When indentured labour began entering Trinidad from India in 1845, the overwhelming majority of these people were Hindus with a small number of Muslims.
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Toward a single Caribbean ICT space
In 1989, the Caribbean Community (Caricom) Single Market and Economy (CSME) was announced as an initiative “to deepen the integration movement and to better respond to the challenges and opportunities presented by globalisation.” In the proceeding years, both the challenges and opportunities for the Caribbean have increased. As the potential of globalisation evolved into a new global reality, Caribbean economies and Caribbean society have undergone unprecedented transformation. Today, the question of deeper regional integration is not just an ideal, it is an imperative for the region’s survival.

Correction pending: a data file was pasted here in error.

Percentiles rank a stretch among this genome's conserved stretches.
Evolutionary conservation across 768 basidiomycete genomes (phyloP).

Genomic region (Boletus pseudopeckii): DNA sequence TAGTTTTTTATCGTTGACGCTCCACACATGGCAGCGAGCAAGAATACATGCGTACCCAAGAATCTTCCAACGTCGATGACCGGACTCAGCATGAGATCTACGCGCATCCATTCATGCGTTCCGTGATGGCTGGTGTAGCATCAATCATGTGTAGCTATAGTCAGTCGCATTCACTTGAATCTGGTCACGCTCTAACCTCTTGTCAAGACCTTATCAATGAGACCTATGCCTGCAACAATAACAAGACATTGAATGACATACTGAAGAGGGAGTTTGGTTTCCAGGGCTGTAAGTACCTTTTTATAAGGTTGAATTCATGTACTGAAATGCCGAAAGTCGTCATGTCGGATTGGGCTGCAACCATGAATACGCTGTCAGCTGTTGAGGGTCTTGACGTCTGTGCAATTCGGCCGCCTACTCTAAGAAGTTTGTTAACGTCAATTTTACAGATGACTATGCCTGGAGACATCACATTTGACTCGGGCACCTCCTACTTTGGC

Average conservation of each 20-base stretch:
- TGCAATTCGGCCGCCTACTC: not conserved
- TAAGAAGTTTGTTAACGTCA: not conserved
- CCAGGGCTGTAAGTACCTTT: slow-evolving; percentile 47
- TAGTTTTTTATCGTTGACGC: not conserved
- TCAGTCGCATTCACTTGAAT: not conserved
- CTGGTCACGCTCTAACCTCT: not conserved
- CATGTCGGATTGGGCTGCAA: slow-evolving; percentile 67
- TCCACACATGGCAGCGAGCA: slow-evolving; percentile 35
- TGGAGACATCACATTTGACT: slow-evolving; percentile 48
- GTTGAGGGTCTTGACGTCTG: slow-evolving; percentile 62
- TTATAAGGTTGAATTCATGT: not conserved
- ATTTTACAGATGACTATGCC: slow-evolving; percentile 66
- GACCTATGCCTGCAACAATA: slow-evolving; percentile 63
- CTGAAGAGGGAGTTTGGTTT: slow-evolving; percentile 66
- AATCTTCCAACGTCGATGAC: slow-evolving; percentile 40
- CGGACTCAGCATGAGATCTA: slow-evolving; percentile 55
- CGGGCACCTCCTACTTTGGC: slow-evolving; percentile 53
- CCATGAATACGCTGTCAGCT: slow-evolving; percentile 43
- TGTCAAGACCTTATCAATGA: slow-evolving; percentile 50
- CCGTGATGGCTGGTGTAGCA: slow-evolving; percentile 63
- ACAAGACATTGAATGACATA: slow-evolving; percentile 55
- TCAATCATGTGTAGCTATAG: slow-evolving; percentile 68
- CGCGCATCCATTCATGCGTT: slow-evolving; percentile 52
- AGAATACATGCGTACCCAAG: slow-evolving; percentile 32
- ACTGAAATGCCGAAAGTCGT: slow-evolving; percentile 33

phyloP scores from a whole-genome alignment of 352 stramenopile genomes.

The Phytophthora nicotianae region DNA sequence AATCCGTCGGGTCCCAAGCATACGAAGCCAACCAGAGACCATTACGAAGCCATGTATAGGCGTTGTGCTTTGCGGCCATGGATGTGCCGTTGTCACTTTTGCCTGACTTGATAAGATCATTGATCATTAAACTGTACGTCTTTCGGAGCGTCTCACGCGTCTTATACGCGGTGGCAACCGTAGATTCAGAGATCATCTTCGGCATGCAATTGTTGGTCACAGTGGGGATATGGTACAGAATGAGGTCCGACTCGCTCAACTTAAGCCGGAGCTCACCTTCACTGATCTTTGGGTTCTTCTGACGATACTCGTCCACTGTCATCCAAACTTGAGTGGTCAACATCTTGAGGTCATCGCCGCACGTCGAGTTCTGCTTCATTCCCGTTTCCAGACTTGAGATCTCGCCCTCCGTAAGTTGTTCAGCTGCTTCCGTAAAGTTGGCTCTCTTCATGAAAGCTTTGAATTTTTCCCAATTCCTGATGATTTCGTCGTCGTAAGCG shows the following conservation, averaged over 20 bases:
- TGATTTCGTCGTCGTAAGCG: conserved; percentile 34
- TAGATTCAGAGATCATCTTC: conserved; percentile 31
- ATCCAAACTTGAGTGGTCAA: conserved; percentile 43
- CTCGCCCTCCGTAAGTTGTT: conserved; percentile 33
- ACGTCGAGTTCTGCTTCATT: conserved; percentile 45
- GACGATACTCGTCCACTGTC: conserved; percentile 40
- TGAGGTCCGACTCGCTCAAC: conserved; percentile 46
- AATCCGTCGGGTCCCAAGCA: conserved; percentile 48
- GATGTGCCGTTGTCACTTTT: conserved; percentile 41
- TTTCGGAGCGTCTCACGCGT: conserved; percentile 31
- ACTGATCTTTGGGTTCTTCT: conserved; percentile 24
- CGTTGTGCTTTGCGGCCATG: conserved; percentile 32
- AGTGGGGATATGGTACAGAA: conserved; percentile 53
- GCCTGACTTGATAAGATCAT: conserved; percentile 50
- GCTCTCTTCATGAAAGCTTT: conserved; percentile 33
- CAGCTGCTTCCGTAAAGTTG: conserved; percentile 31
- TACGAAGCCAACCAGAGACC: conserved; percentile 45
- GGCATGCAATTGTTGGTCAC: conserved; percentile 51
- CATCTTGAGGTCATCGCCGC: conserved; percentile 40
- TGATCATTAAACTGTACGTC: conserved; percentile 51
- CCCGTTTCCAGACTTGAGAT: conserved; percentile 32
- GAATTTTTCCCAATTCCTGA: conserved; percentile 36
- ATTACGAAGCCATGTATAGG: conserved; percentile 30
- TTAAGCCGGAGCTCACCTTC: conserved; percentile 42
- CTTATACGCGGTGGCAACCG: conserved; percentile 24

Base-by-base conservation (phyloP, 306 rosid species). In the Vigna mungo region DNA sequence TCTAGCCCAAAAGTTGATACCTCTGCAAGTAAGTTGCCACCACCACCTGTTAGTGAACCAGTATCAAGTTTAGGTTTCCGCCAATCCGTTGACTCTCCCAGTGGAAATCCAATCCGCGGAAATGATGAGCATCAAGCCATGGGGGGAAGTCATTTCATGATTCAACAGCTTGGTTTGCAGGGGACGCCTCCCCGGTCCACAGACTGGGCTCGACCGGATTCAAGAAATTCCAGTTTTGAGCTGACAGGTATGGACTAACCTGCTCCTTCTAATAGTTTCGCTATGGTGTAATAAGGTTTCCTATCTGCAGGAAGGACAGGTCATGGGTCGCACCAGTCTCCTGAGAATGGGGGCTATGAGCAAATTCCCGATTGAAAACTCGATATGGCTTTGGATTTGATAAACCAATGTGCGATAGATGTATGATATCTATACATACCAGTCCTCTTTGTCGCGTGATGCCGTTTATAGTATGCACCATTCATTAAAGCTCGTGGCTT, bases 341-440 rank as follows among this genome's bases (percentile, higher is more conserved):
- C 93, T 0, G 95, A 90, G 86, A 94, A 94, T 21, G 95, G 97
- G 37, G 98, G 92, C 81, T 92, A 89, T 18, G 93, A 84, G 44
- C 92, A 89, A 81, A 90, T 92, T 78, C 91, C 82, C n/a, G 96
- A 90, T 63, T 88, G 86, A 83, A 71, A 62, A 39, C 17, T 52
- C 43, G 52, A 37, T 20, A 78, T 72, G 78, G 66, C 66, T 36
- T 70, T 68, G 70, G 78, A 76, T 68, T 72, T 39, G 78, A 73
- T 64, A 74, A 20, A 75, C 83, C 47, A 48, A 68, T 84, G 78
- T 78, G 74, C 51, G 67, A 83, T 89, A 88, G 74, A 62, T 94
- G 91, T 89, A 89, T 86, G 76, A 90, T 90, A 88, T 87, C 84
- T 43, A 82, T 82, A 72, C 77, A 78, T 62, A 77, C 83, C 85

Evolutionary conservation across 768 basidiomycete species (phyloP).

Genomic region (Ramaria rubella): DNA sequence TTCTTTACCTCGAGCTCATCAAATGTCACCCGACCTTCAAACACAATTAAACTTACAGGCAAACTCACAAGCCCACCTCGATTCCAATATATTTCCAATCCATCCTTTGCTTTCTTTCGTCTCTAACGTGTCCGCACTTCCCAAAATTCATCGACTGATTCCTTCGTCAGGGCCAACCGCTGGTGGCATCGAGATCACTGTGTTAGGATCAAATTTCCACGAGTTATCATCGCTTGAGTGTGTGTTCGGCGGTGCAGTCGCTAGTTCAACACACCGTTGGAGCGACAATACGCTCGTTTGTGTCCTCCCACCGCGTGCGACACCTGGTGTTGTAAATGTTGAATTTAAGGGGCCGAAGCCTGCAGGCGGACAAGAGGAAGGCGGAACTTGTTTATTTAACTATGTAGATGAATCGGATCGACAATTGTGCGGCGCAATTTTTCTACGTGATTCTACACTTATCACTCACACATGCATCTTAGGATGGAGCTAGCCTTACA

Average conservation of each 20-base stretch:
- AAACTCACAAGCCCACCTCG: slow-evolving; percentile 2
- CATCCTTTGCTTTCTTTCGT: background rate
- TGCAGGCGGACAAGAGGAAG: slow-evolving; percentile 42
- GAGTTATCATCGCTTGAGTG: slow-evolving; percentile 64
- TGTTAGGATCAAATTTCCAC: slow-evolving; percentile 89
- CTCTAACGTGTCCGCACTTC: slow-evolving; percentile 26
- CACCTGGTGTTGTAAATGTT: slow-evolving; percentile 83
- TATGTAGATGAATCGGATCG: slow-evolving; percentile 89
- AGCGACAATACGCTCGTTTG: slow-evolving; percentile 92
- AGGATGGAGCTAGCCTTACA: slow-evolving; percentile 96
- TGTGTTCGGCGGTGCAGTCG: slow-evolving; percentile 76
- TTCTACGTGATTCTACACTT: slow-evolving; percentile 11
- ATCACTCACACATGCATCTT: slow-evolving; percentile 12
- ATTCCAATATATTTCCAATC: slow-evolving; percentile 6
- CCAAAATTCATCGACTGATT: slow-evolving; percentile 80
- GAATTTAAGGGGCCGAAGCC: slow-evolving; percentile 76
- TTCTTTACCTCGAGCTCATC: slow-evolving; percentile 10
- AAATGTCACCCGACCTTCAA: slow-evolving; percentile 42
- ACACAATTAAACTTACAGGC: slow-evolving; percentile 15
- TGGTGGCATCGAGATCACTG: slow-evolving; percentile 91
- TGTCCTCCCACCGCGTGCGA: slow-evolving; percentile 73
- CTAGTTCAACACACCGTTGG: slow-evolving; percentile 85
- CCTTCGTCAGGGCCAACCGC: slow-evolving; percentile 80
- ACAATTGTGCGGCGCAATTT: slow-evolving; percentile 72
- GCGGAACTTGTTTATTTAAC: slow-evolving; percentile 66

Rationale for space
The Single Market and Economy was envisioned to provide for the free movement of capital, skilled labour, and the freedom to establish business enterprises anywhere within Caricom. It was intended to foster greater economic cooperation and greater social cohesion among participating member states. Telecommunications has always been foundational to the twin ambitions of economic and social development.
Advances in information and communications technology have radically altered the options and operations of business and governments.
In particular, the Internet, mobile computing and the proliferation of web and mobile applications has permanently transformed how we interact and transact. It is perfectly reasonable, therefore, that any movement toward national development or regional integration must, of necessity, incorporate strategic appropriation of information and communications technology.